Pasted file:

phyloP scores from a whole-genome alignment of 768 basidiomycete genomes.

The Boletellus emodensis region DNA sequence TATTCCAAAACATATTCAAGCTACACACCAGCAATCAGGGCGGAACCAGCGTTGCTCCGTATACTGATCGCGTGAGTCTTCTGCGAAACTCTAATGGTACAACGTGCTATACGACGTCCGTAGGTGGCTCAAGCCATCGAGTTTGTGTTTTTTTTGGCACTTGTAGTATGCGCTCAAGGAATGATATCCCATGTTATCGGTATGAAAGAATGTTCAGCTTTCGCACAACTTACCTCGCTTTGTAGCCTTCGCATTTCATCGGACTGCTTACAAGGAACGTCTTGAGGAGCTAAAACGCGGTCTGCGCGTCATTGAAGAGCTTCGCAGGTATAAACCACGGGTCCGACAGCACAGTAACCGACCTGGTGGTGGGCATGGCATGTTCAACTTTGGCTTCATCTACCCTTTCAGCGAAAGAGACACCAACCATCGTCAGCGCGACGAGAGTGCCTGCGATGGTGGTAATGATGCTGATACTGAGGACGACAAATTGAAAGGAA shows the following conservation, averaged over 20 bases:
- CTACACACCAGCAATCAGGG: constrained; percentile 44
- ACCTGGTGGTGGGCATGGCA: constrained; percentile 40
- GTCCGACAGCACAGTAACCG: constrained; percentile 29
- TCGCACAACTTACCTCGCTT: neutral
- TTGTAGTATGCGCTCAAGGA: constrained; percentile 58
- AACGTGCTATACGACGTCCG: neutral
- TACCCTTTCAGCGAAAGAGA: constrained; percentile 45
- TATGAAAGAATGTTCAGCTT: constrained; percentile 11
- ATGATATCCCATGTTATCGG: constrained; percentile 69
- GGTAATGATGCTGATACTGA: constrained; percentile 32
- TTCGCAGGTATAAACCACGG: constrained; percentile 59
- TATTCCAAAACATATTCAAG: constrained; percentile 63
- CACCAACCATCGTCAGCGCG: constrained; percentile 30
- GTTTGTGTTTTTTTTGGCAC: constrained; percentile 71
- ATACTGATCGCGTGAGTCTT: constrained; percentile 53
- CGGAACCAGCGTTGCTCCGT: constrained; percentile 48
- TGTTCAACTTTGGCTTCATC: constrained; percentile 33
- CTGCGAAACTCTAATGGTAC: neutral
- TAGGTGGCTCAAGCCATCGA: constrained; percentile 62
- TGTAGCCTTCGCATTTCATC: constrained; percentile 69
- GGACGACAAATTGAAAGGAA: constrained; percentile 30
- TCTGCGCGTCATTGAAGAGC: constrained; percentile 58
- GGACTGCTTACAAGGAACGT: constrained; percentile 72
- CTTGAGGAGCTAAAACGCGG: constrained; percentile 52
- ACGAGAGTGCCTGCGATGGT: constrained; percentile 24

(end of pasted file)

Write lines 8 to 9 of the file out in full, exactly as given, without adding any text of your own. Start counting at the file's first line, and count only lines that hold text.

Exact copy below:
- AACGTGCTATACGACGTCCG: neutral
- TACCCTTTCAGCGAAAGAGA: constrained; percentile 45